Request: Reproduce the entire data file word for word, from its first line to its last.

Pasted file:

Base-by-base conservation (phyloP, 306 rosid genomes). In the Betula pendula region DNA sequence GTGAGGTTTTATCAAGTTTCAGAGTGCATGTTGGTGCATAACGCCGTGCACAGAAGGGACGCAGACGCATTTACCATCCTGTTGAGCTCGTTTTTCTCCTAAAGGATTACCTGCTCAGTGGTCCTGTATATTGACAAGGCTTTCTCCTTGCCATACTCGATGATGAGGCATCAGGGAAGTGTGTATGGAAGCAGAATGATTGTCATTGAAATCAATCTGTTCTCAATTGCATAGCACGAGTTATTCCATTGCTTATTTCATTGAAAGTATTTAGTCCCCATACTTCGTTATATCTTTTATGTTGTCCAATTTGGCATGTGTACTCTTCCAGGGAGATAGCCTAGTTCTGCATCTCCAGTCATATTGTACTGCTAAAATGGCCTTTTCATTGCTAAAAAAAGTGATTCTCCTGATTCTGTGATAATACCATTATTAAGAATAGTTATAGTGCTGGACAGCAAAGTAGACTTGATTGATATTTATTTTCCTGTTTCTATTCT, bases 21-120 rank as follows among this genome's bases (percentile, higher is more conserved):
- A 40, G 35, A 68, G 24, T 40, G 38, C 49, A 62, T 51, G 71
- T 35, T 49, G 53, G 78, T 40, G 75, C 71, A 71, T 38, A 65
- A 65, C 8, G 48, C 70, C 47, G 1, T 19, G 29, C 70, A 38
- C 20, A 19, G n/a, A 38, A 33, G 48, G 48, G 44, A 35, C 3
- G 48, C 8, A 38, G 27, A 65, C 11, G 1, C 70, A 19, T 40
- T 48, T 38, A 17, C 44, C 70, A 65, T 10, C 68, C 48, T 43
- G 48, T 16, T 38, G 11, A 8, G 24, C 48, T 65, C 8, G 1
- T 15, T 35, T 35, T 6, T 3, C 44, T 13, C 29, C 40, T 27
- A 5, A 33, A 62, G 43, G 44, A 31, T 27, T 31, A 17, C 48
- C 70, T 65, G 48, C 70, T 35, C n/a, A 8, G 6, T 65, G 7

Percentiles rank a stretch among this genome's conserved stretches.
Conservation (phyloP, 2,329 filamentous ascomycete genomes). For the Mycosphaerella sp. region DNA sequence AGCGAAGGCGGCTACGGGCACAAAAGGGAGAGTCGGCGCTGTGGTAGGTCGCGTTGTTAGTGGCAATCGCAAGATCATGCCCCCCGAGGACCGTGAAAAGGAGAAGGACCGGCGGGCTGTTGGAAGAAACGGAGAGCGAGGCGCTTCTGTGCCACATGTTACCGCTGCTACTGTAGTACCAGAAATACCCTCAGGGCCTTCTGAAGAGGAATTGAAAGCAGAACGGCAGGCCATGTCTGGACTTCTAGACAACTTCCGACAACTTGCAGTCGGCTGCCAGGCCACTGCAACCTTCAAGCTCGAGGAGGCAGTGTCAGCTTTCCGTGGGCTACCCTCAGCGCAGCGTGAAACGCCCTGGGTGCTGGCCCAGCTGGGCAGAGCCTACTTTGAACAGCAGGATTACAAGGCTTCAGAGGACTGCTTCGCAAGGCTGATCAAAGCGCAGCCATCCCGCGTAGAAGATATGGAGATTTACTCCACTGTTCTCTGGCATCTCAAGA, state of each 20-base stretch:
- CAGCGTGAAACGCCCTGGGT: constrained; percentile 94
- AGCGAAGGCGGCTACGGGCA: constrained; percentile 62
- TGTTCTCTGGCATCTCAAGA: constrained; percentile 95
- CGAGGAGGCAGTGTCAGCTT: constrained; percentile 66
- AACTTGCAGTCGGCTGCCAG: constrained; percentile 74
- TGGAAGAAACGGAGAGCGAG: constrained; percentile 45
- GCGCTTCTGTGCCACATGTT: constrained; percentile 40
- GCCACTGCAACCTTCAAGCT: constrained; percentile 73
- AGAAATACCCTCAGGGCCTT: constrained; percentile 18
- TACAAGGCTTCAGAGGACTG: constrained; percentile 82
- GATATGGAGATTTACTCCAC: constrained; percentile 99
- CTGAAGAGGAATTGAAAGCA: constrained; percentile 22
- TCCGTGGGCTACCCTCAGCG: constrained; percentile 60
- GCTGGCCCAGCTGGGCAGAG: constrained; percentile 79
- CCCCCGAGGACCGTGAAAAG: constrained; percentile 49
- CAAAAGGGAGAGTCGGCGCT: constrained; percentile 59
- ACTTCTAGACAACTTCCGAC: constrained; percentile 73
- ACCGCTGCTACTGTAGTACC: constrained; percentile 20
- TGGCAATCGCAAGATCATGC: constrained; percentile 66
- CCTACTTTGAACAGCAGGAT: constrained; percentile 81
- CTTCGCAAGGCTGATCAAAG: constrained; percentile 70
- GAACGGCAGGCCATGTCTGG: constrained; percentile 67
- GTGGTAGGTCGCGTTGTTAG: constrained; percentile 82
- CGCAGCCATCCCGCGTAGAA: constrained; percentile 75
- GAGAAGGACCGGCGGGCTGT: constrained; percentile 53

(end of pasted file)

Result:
Base-by-base conservation (phyloP, 306 rosid genomes). In the Betula pendula region DNA sequence GTGAGGTTTTATCAAGTTTCAGAGTGCATGTTGGTGCATAACGCCGTGCACAGAAGGGACGCAGACGCATTTACCATCCTGTTGAGCTCGTTTTTCTCCTAAAGGATTACCTGCTCAGTGGTCCTGTATATTGACAAGGCTTTCTCCTTGCCATACTCGATGATGAGGCATCAGGGAAGTGTGTATGGAAGCAGAATGATTGTCATTGAAATCAATCTGTTCTCAATTGCATAGCACGAGTTATTCCATTGCTTATTTCATTGAAAGTATTTAGTCCCCATACTTCGTTATATCTTTTATGTTGTCCAATTTGGCATGTGTACTCTTCCAGGGAGATAGCCTAGTTCTGCATCTCCAGTCATATTGTACTGCTAAAATGGCCTTTTCATTGCTAAAAAAAGTGATTCTCCTGATTCTGTGATAATACCATTATTAAGAATAGTTATAGTGCTGGACAGCAAAGTAGACTTGATTGATATTTATTTTCCTGTTTCTATTCT, bases 21-120 rank as follows among this genome's bases (percentile, higher is more conserved):
- A 40, G 35, A 68, G 24, T 40, G 38, C 49, A 62, T 51, G 71
- T 35, T 49, G 53, G 78, T 40, G 75, C 71, A 71, T 38, A 65
- A 65, C 8, G 48, C 70, C 47, G 1, T 19, G 29, C 70, A 38
- C 20, A 19, G n/a, A 38, A 33, G 48, G 48, G 44, A 35, C 3
- G 48, C 8, A 38, G 27, A 65, C 11, G 1, C 70, A 19, T 40
- T 48, T 38, A 17, C 44, C 70, A 65, T 10, C 68, C 48, T 43
- G 48, T 16, T 38, G 11, A 8, G 24, C 48, T 65, C 8, G 1
- T 15, T 35, T 35, T 6, T 3, C 44, T 13, C 29, C 40, T 27
- A 5, A 33, A 62, G 43, G 44, A 31, T 27, T 31, A 17, C 48
- C 70, T 65, G 48, C 70, T 35, C n/a, A 8, G 6, T 65, G 7

Percentiles rank a stretch among this genome's conserved stretches.
Conservation (phyloP, 2,329 filamentous ascomycete genomes). For the Mycosphaerella sp. region DNA sequence AGCGAAGGCGGCTACGGGCACAAAAGGGAGAGTCGGCGCTGTGGTAGGTCGCGTTGTTAGTGGCAATCGCAAGATCATGCCCCCCGAGGACCGTGAAAAGGAGAAGGACCGGCGGGCTGTTGGAAGAAACGGAGAGCGAGGCGCTTCTGTGCCACATGTTACCGCTGCTACTGTAGTACCAGAAATACCCTCAGGGCCTTCTGAAGAGGAATTGAAAGCAGAACGGCAGGCCATGTCTGGACTTCTAGACAACTTCCGACAACTTGCAGTCGGCTGCCAGGCCACTGCAACCTTCAAGCTCGAGGAGGCAGTGTCAGCTTTCCGTGGGCTACCCTCAGCGCAGCGTGAAACGCCCTGGGTGCTGGCCCAGCTGGGCAGAGCCTACTTTGAACAGCAGGATTACAAGGCTTCAGAGGACTGCTTCGCAAGGCTGATCAAAGCGCAGCCATCCCGCGTAGAAGATATGGAGATTTACTCCACTGTTCTCTGGCATCTCAAGA, state of each 20-base stretch:
- CAGCGTGAAACGCCCTGGGT: constrained; percentile 94
- AGCGAAGGCGGCTACGGGCA: constrained; percentile 62
- TGTTCTCTGGCATCTCAAGA: constrained; percentile 95
- CGAGGAGGCAGTGTCAGCTT: constrained; percentile 66
- AACTTGCAGTCGGCTGCCAG: constrained; percentile 74
- TGGAAGAAACGGAGAGCGAG: constrained; percentile 45
- GCGCTTCTGTGCCACATGTT: constrained; percentile 40
- GCCACTGCAACCTTCAAGCT: constrained; percentile 73
- AGAAATACCCTCAGGGCCTT: constrained; percentile 18
- TACAAGGCTTCAGAGGACTG: constrained; percentile 82
- GATATGGAGATTTACTCCAC: constrained; percentile 99
- CTGAAGAGGAATTGAAAGCA: constrained; percentile 22
- TCCGTGGGCTACCCTCAGCG: constrained; percentile 60
- GCTGGCCCAGCTGGGCAGAG: constrained; percentile 79
- CCCCCGAGGACCGTGAAAAG: constrained; percentile 49
- CAAAAGGGAGAGTCGGCGCT: constrained; percentile 59
- ACTTCTAGACAACTTCCGAC: constrained; percentile 73
- ACCGCTGCTACTGTAGTACC: constrained; percentile 20
- TGGCAATCGCAAGATCATGC: constrained; percentile 66
- CCTACTTTGAACAGCAGGAT: constrained; percentile 81
- CTTCGCAAGGCTGATCAAAG: constrained; percentile 70
- GAACGGCAGGCCATGTCTGG: constrained; percentile 67
- GTGGTAGGTCGCGTTGTTAG: constrained; percentile 82
- CGCAGCCATCCCGCGTAGAA: constrained; percentile 75
- GAGAAGGACCGGCGGGCTGT: constrained; percentile 53